Actor Kirk Cameron and conservative publisher Brave Books are “calling on all families who love God and love America” to book meeting rooms at their local public libraries on Aug. 5 to “pray, sing, and read Brave Books and other books of virtue.” Brave Books is promoting the grassroots-organized “See You at the Library” event as an alternative to drag queen story hour. But it may not be welcome at all libraries.
On Monday, Brave Books accused the American Library Association of trying to “sabotage” the event. Evidence cited by the company raises serious concerns that some libraries may try to keep the story hours out of their publicly available meeting rooms because of opposition to Cameron’s and Brave Books’ ideological beliefs. Meanwhile, an organization called CatholicVote is leading an illiberal “Hide the Pride” campaign urging parents to go to their local libraries and check out books on Pride Month displays to deny access by other patrons.
The entire affair is a reminder of how important it is for institutions dedicated to free speech and free inquiry to stick to those principles amid an increasingly heated culture war.
American Library Association warns librarians about ‘See You at the Library’ event
In a June 10 webinar, Deborah Caldwell-Stone, who directs the ALA’s Office for Intellectual Freedom, notes the ALA recently learned “about particular attacks on libraries involving Pride month” and on “the dignity and humanity of our LGBTQ users in libraries.” She therefore altered her presentation to offer librarians what she called “a guideline about how to use public forum doctrine to create rules and regulations that help [librarians] keep in control of the library in particular situations.”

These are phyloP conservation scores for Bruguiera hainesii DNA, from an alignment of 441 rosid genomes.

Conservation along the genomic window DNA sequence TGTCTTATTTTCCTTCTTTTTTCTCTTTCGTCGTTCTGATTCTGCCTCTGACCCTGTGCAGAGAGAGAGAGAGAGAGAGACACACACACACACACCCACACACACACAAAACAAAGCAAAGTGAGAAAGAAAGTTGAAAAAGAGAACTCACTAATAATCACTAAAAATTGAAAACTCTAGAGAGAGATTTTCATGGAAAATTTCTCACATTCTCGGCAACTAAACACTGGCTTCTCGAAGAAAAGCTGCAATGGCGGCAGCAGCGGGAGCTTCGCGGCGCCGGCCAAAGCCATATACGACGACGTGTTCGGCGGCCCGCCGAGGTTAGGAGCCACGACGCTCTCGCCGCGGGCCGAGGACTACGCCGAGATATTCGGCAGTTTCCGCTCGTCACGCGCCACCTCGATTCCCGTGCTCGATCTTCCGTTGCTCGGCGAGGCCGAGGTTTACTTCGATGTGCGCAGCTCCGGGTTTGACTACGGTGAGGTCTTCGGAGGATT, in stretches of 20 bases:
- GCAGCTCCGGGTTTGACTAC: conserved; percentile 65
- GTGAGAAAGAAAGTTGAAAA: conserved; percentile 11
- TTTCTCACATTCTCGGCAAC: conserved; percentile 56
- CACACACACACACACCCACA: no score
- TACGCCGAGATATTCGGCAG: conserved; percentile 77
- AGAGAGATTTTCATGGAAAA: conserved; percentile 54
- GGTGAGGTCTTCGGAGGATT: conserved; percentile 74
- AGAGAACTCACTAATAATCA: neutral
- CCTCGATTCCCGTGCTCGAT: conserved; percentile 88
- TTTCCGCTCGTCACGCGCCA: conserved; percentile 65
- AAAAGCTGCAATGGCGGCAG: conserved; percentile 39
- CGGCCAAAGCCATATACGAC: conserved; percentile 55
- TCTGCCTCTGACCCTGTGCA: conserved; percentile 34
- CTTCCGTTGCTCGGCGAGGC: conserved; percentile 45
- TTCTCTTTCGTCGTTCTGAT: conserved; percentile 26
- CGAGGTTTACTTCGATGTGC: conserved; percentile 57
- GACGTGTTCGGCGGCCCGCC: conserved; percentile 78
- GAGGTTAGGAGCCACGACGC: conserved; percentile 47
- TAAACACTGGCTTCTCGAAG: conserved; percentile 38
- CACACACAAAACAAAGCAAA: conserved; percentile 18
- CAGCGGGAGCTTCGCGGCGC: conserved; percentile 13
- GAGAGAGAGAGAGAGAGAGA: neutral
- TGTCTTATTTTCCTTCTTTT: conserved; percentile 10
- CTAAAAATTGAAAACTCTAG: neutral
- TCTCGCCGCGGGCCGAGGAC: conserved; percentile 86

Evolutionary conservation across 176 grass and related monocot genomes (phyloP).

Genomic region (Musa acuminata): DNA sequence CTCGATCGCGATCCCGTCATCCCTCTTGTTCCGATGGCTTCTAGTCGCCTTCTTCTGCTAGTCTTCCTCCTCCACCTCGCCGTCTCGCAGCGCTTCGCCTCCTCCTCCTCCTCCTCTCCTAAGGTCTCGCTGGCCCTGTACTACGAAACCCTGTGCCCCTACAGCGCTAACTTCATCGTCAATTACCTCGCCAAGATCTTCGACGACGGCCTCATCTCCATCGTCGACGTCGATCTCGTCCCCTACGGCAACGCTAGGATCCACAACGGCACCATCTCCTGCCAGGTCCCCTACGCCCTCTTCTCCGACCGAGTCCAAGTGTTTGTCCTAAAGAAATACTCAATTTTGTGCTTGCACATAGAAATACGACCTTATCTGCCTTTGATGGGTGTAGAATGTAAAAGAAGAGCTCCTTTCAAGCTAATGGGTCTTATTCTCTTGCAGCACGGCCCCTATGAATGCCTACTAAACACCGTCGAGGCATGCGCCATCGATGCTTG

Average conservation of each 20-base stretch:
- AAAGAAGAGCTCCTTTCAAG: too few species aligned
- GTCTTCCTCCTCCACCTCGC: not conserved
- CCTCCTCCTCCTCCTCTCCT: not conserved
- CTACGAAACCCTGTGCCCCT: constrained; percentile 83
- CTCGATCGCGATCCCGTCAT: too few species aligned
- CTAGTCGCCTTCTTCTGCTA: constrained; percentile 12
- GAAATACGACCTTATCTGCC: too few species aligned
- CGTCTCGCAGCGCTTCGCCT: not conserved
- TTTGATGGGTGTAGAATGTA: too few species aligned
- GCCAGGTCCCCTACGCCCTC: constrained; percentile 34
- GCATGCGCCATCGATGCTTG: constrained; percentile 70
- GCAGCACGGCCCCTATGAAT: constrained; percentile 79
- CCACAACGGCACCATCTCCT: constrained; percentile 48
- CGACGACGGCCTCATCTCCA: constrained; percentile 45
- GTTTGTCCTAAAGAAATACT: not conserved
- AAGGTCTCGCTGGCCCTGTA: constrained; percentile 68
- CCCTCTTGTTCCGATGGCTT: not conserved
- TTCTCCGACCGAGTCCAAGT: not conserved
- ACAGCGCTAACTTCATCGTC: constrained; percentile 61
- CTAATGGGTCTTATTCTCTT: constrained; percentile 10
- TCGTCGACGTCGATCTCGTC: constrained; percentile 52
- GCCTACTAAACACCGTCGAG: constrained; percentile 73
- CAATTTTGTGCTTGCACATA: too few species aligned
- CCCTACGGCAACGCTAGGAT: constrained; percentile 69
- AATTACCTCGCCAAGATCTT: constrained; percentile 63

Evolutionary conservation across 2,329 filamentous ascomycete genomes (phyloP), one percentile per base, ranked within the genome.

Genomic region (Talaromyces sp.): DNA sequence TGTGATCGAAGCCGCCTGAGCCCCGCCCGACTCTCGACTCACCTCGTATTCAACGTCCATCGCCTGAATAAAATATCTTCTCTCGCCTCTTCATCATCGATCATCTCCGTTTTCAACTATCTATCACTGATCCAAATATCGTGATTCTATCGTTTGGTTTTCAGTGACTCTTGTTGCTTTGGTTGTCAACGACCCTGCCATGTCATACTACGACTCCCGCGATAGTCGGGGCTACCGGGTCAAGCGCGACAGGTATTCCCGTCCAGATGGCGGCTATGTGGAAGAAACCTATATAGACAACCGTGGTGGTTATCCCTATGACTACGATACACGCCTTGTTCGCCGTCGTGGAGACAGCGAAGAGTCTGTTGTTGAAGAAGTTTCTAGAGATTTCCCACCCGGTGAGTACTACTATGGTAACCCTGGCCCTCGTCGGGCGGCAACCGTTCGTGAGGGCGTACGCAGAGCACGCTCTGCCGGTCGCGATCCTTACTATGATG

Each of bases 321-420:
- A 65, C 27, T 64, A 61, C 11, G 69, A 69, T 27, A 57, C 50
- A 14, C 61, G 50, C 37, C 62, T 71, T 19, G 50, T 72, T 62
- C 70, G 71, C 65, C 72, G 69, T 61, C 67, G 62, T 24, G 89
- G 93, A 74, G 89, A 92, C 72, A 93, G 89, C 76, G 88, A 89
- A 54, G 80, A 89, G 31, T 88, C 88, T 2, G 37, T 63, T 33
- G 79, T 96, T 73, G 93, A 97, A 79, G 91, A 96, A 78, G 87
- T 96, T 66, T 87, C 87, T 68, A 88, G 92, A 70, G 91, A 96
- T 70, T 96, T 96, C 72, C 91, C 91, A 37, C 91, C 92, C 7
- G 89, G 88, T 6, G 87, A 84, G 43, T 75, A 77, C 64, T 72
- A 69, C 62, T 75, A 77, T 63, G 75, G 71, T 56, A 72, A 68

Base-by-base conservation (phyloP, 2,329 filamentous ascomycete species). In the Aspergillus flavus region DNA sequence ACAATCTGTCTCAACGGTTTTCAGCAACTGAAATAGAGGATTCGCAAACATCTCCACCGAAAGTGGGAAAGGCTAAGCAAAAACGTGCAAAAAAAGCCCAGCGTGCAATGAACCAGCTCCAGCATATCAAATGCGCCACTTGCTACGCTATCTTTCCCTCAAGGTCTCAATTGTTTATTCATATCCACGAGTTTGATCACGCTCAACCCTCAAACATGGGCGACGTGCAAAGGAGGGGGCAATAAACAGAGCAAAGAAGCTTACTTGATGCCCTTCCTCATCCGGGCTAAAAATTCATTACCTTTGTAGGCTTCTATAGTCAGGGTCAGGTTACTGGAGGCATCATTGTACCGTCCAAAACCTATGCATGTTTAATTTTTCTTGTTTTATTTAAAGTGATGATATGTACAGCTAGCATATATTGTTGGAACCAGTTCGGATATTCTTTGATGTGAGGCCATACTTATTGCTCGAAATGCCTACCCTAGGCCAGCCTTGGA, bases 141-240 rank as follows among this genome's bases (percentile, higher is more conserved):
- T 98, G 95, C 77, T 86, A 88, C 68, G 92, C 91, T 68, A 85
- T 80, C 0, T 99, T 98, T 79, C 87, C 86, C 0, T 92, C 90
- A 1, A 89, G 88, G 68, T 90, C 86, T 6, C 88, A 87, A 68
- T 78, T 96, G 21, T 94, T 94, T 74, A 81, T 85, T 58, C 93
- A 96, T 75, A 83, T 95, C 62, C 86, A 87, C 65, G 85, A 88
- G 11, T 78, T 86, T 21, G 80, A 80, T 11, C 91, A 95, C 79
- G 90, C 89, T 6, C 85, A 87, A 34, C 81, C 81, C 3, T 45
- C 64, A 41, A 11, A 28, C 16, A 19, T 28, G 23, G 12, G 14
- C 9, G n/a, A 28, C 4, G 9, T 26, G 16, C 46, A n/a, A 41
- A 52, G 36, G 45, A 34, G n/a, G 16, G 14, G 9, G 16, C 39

The presentation gives correct information about how the First Amendment applies to public libraries. Caldwell-Stone explains that when the government creates a space for members of the public to engage in expressive activity, such as a library meeting room, it may enforce reasonable, viewpoint-neutral rules, but it cannot restrict access to that space based on the views or identity of the speaker.
Our public libraries must not endeavor to deny the use of meeting rooms simply because of an individual’s or group’s political or ideological views — that is, its “particular cause.”
She also raises legitimate concerns about an organization called CatholicVote, which leads a “Hide the Pride” campaign urging parents to go to their local libraries and check out books on Pride Month displays to deny access by other patrons. Coordinated actions by individuals to empty out library displays or check out books simply to make them unavailable to others are illiberal, shameful, and subvert the library’s mission of providing access to information and ideas for all members of the community.
Concerningly, though, Caldwell-Stone also repeatedly refers to the Brave Books event and suggests libraries may use facially viewpoint-neutral policies for the purpose of preventing disfavored groups and individuals from accessing library space otherwise available for reservation by the public. At one point in the presentation, she says:
Now, you might want to ask: Why is it important that the library have an ability to establish reasonable rules to govern user behavior and access to the library? I’ll tell you why. And that’s because we’re seeing groups that seek to censor LGBTQIA materials or seek to disparage or silence LGTBQIA library users, exploit the open nature of a public library to advance their agendas. For example, right now, Brave Books and Kirk Cameron are conducting a campaign to take over libraries on August 5th by applying to use, encouraging individuals to use library meeting rooms for Kirk Cameron story hours.